Watching “The ancestors are meeting because we have met,” it seemed as though time, silence, and hesitation created these multi-dimensional pathways for relationship. Can you speak to what you felt in those moments of listening and communicating?

I love this question, and appreciate the opportunity to go back to the work, which was created in collaboration with Katherine Takpannie, an Ottawa based Inuk artist and dear friend of mine, in a way that touches on elements of it I’m only coming to see in hindsight. In a way, there are aspects of how this work would speak to and draw attention to hesitation as a generative form of affect that I had envisioned when it was first conceptualized.

I wanted the moments of hesitation when we struggled to find the words to say in our native tongues - struggled even to repeat the translations shared with us by our parents - to speak not only to the colonial violence that has deprived us of our ability to know our mother tongues, to speak them fluently; I wanted those moments of hesitation to also point to an opening, a possibility of making the world anew by reclaiming these languages that have resisted destruction, that were never rendered obsolete and remain ours to learn and breathe life into once more.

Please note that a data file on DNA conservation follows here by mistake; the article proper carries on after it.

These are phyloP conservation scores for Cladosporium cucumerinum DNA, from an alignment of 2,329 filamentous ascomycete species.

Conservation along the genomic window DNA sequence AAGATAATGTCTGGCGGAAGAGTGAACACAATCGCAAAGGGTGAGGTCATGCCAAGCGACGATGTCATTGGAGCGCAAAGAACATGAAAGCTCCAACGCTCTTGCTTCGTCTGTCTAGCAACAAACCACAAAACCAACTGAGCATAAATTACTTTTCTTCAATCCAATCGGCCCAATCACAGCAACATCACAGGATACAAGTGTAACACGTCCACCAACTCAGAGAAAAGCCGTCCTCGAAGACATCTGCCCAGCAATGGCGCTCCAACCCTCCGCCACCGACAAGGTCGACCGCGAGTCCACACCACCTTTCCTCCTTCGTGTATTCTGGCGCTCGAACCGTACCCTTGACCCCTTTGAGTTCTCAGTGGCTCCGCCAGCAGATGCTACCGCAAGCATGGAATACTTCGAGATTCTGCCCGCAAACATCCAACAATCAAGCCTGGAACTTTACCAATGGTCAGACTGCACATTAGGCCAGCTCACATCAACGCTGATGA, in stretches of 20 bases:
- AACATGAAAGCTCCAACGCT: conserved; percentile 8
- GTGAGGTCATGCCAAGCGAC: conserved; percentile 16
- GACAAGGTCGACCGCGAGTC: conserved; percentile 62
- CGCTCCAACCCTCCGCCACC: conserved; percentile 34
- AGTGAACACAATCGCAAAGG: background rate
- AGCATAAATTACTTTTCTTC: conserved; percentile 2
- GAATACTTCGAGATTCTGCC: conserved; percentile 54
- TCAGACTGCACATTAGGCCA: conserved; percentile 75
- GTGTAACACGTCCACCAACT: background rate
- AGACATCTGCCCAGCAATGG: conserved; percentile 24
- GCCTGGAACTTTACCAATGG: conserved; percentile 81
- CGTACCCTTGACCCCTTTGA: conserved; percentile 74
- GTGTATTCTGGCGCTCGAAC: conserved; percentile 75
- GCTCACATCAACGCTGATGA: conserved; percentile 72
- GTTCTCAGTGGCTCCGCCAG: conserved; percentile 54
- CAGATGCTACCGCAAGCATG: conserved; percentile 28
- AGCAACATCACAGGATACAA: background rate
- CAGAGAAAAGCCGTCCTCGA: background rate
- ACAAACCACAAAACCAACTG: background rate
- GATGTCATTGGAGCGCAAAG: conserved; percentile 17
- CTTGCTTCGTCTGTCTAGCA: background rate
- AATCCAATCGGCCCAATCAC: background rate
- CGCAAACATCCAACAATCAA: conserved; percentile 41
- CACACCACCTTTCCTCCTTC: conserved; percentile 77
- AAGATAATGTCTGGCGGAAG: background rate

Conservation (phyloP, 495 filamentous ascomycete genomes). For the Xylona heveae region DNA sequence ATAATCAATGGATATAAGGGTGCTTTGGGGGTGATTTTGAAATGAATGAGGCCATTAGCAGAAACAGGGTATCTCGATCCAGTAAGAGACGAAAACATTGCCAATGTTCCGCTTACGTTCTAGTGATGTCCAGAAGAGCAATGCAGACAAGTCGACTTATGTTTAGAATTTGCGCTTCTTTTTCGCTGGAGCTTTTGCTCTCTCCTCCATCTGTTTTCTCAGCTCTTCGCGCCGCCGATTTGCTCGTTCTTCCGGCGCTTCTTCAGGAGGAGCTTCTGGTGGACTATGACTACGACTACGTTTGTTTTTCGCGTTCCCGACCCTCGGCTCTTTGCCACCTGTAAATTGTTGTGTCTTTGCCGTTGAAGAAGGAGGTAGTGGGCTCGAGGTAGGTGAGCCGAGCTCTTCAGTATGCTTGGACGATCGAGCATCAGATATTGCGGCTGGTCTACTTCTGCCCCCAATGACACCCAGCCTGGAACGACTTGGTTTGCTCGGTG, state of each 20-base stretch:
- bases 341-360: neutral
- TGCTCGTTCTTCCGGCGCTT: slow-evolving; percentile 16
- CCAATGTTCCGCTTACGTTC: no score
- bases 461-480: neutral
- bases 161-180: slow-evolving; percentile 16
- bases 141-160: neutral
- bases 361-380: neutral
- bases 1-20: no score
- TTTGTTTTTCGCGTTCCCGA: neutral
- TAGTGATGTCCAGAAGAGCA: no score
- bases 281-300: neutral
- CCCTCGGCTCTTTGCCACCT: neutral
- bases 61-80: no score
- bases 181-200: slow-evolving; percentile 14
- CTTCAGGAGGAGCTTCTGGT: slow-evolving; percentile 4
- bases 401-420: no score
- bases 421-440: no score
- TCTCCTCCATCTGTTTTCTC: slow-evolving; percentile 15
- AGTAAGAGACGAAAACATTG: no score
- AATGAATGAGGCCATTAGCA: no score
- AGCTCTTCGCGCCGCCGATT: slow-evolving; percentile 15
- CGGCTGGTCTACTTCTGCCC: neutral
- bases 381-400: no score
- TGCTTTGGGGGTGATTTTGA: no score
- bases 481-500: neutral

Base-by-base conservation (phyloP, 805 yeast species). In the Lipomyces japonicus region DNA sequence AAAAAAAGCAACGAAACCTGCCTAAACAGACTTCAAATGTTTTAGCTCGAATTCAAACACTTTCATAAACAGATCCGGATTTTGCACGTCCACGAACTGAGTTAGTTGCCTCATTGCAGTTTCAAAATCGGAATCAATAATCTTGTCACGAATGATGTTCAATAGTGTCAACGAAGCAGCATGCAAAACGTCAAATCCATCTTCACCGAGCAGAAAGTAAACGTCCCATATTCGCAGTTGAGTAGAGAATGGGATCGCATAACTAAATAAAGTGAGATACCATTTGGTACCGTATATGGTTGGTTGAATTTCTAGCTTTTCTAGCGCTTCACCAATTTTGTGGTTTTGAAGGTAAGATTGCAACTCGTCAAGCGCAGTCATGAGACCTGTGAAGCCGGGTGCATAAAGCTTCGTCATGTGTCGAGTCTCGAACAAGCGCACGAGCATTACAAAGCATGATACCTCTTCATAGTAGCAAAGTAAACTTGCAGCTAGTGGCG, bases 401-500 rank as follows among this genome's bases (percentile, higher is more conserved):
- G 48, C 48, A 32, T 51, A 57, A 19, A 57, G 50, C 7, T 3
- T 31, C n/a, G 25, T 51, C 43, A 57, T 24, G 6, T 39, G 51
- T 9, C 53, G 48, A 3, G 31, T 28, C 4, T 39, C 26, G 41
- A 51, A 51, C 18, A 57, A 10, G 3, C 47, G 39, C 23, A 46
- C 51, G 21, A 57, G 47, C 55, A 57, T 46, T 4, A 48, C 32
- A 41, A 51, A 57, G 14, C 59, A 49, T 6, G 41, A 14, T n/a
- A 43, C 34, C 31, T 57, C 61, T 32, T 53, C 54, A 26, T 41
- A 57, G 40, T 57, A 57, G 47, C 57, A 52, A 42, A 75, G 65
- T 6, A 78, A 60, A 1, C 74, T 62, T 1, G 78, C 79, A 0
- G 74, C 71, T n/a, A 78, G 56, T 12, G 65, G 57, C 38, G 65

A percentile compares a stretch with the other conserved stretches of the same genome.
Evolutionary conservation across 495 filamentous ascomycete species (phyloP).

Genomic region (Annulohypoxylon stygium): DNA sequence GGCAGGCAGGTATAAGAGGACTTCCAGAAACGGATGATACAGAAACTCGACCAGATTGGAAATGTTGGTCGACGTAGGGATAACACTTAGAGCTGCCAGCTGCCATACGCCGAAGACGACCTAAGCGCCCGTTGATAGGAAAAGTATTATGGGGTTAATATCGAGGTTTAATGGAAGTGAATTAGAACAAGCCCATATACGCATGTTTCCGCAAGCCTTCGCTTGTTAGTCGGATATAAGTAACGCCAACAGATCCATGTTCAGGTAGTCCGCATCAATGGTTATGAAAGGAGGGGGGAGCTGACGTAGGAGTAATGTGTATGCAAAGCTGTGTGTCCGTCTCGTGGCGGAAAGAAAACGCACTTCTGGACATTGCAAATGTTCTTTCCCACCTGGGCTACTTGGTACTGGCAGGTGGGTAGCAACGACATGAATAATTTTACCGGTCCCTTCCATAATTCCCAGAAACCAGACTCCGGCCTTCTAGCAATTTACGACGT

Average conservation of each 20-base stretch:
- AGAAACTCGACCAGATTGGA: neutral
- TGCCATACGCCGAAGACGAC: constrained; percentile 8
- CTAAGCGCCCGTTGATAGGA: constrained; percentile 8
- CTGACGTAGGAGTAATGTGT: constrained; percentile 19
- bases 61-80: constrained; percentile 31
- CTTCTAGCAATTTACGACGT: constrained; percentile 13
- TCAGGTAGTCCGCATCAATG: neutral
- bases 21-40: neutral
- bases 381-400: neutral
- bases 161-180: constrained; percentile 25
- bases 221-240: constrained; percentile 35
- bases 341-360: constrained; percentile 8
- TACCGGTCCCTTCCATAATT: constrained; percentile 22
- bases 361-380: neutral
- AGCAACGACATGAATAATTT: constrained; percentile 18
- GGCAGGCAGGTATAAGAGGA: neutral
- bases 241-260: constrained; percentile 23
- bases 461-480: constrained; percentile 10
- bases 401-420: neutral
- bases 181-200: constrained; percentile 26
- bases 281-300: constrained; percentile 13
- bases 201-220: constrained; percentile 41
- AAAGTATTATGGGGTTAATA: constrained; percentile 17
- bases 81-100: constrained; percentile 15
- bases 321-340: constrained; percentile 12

I wish I had listened more they spoke Inuktitut and thought through the differences between it and Igbo

What surprised me, however, was my own discomfort with silence, my tendency to jump ahead and attempt to fill empty space with words. I see this, in particular, in contrast with Katherine, a difference, I believe, that belies cultural difference in a way that is so subtle at times but became readily apparent to me in re-watching the scenes. I know much of it can be chalked up to nerves—we were filming in front of a crew, so it was actually quite nerve-wracking at times—but part of me wishes I had slowed down a bit more. That I had sat in those moments of silence and contemplation for just a second longer. That I had let the words and translations sit on my tongue for longer, let them melt and savoured them as they were—foreign but familiar, new and ancestral. I wish I had listened more intently to Katherine and her parental figure as they spoke Inuktitut and thought through the differences between it and Igbo. There are so many things I have left to think about, including around silence—I know I am only just beginning to parse through what this all means.